Upgrades move to the forefront as funding for final batch of Lockheed Martin F-16s is dropped from US budget

Funding for additional Lockheed Martin F-16s has been cut from the US Department of Defense's (DoD) 2004 and 2005 budget plans, effectively ending hopes of selling more of the fighters to the US Air Force.

The USAF had hoped to buy more F-16s to provide its aerospace expeditionary forces with a full fleet of F-16CJs equipped for suppression of enemy air defences. "If the F-35 [Joint Strike Fighter] stays on schedule, we do not see any change," says Bill Lake, Lockheed Martin director, USAF F-16 development programme.

With an end to new USAF procurement, upgrading existing aircraft will become increasingly important. "We see constant and regular upgrades for modernisation and sustainment," says Lake. The $1 billion-plus common configuration implementation programme (CCIP) is already the largest F-16 modification project ever undertaken. Almost 650 Block 40/42 and 50/52 F-16s will be updated.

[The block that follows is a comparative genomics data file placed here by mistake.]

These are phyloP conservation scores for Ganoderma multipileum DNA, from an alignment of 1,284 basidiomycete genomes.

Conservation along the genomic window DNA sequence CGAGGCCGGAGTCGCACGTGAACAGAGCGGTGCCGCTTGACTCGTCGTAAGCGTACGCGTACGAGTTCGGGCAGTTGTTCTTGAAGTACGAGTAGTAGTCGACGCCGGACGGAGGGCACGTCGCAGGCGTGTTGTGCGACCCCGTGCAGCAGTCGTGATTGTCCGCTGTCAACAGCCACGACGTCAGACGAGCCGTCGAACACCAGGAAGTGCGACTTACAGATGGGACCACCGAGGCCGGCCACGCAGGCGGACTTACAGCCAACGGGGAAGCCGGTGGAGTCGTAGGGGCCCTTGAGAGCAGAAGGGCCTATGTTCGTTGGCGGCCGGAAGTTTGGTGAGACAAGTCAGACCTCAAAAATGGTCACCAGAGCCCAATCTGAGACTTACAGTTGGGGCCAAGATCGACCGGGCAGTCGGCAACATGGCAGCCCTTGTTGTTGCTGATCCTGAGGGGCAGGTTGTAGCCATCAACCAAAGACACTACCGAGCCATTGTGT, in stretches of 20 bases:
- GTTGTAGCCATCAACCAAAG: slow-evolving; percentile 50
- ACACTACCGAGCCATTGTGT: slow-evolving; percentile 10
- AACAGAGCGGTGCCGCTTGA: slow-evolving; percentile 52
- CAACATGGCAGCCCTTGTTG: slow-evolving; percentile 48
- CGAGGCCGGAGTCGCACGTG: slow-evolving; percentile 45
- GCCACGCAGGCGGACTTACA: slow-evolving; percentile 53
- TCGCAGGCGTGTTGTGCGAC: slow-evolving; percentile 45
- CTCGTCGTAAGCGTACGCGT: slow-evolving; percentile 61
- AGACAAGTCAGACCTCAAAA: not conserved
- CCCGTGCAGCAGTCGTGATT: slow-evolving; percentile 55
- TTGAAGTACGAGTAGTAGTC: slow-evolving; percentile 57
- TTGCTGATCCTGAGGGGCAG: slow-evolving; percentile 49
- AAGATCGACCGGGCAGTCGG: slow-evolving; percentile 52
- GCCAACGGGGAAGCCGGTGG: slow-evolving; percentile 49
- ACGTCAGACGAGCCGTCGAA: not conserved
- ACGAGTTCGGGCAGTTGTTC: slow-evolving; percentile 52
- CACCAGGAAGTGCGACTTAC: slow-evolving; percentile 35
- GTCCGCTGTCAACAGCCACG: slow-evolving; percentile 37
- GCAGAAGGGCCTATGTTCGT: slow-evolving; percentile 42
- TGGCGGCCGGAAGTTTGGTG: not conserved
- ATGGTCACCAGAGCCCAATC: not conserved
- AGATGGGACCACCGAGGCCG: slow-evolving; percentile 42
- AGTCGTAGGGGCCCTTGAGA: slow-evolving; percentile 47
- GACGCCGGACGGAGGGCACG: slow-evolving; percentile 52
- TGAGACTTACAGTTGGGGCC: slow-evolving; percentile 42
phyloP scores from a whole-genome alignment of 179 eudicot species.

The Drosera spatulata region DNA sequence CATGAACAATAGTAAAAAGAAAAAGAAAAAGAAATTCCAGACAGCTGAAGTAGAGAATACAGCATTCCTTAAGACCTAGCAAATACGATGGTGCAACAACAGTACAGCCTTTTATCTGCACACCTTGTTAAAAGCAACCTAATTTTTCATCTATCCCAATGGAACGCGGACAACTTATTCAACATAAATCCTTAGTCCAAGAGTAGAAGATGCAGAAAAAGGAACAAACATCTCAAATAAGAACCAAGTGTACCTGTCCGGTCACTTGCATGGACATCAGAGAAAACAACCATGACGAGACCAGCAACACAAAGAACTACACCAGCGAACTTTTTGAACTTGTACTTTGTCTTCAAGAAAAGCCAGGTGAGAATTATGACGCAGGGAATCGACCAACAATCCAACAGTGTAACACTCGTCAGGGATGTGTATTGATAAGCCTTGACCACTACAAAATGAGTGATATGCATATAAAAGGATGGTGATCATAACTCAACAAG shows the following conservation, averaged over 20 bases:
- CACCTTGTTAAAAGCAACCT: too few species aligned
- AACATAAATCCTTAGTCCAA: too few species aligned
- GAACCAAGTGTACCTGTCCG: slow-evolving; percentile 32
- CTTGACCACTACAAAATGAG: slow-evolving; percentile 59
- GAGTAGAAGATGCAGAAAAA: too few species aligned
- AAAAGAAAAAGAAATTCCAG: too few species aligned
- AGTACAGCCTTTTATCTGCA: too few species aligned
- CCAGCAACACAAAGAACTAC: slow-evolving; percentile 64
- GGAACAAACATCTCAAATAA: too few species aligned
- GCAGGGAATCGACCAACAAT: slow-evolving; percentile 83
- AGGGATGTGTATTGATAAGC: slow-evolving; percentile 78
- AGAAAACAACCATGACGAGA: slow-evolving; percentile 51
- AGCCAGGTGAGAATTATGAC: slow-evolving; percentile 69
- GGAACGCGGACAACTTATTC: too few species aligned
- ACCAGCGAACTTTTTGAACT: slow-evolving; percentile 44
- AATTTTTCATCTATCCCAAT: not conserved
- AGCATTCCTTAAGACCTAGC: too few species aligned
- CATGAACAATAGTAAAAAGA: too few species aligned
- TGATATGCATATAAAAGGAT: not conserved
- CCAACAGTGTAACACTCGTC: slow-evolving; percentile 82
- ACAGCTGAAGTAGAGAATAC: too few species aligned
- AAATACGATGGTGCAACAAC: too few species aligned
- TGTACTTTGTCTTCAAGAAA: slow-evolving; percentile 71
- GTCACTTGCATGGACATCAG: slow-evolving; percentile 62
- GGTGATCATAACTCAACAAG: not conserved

The first aircraft upgraded under CCIP Phase I were redelivered in January and last month the USAF's Ogden Air Logistics Center handed over the first F-16s to undergo Phase IA modification. Phase I installs the modular mission computer and colour multifunction displays in 107 older Block 50/52 F-16s. Phase IA adds an IFF interrogator and provisions for the Lockheed Martin Sniper XR targeting pod to all 251 Block 50/52s.

The first squadron of 18 Block 50/52s upgraded under CCIP Phase II is scheduled to be fielded in September next year. Phase II will add the Link 16 tactical datalink and provisions for the Joint Helmet-Mounted Cueing System. The targeting pod for the Raytheon AGM-88 HARM anti-radiation missile will be relocated to the left inlet hardpoint to make room for the Sniper.

From 2005, 397 older Block 40/42 F-16s will receive the entire CCIP package. A series of software updates will introduce the capability to carry J-series precision munitions, including the Raytheon AGM-158A Joint Stand-Off Weapon, on all CCIP-modified F-16s.

Aircraft are being upgraded one squadron at a time, says Lake, and modifications take six months. Block 50/52 F-16s are also receiving Falcon Up structural upgrades, while Block 40/42 aircraft will go through the Falcon Star programme to restore service life to 8,000h. The F-16 is set to remain in USAF service until 2030.


Source: Flight International